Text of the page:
Did Senator Abetz get taxpayers’ help for his ‘faith flights’?
While many conservative members of parliament have made the pilgrimage to the annual Church & State event in recent years, it appears that Senator Eric Abetz may have called on taxpayers to help pay his way to the fundamentalist Christian fest.
On the evening of 28 February 2020, Abetz was a guest speaker at the event in Brisbane, talking on the topic: ‘People need a moral compass to authorise government to encourage good behaviour and discourage bad behaviour.’
The Noosa Temple of Satan has discovered that the Tasmanian senator charged taxpayers a total of $1547 to fly from Canberra to Brisbane on the same day, then returning to Canberra on 1 March. The details of the flights are listed on the website of the Independent Parliamentary Expenses Authority.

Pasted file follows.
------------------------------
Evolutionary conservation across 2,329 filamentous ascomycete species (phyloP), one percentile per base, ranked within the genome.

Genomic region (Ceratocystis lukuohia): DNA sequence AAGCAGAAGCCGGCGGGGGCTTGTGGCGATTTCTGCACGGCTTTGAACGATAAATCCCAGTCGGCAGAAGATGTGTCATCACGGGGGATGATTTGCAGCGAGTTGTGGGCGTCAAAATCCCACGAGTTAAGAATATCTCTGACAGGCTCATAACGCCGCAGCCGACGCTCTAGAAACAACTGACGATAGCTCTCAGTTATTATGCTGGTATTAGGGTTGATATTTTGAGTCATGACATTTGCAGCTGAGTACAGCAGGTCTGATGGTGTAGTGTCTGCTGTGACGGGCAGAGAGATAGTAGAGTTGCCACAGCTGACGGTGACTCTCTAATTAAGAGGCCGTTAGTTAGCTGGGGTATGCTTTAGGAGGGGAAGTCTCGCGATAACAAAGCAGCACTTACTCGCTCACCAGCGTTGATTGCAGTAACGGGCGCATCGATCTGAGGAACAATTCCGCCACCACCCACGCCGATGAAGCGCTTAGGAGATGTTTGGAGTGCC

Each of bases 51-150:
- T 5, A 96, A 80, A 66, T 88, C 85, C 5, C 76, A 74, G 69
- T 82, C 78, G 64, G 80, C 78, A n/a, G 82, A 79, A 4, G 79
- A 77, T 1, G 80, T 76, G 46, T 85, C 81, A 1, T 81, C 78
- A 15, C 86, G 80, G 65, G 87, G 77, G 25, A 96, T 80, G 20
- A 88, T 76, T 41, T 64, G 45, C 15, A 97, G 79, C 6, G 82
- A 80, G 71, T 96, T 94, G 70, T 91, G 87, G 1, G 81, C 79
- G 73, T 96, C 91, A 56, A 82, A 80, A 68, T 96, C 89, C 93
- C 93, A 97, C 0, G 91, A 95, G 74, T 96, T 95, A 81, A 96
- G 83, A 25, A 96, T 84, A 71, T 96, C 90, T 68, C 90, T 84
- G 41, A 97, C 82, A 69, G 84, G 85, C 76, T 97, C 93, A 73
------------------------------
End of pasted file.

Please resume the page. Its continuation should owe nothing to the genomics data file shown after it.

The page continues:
From what we can gather, the rules on what can be claimed as a travel expense do not cover interstate travel for personal reasons.
Members of parliament can claim interstate flights to attend a formal meeting of the political party or a national, state or territory party conference. Ministers who travel interstate as part of their portfolio duties can also claim expenses. At that time, however, Abtez did not have a ministerial portfolio.
Brother Samael Demo-Gorgon is calling on Senator Abetz to explain the travel expenses.
“No member of parliament should be dipping into taxpayers’ money to pay for trips across the country to take part in personal religious activities. If he has no good explanation, then Senator Abetz should immediately pay the money back,” he said.
Despite the public concerns about the fundamentalist nature of the Church & State event, many government members of parliament have continued to appear as guest speakers. These include Senator Amanda Stoker, Senator Matt Canavan and George Christensen.Since our temple resurfaced a photo of event organiser Dave Pellowe with the Proud Boys and reported on the comments of the Australian Christian Lobby’s Martyn Iles in suggesting the need for an international military conflict to turn around cultural trends in Australia, the nature of the Church & State event has been a hot topic in Christian and mainstream media.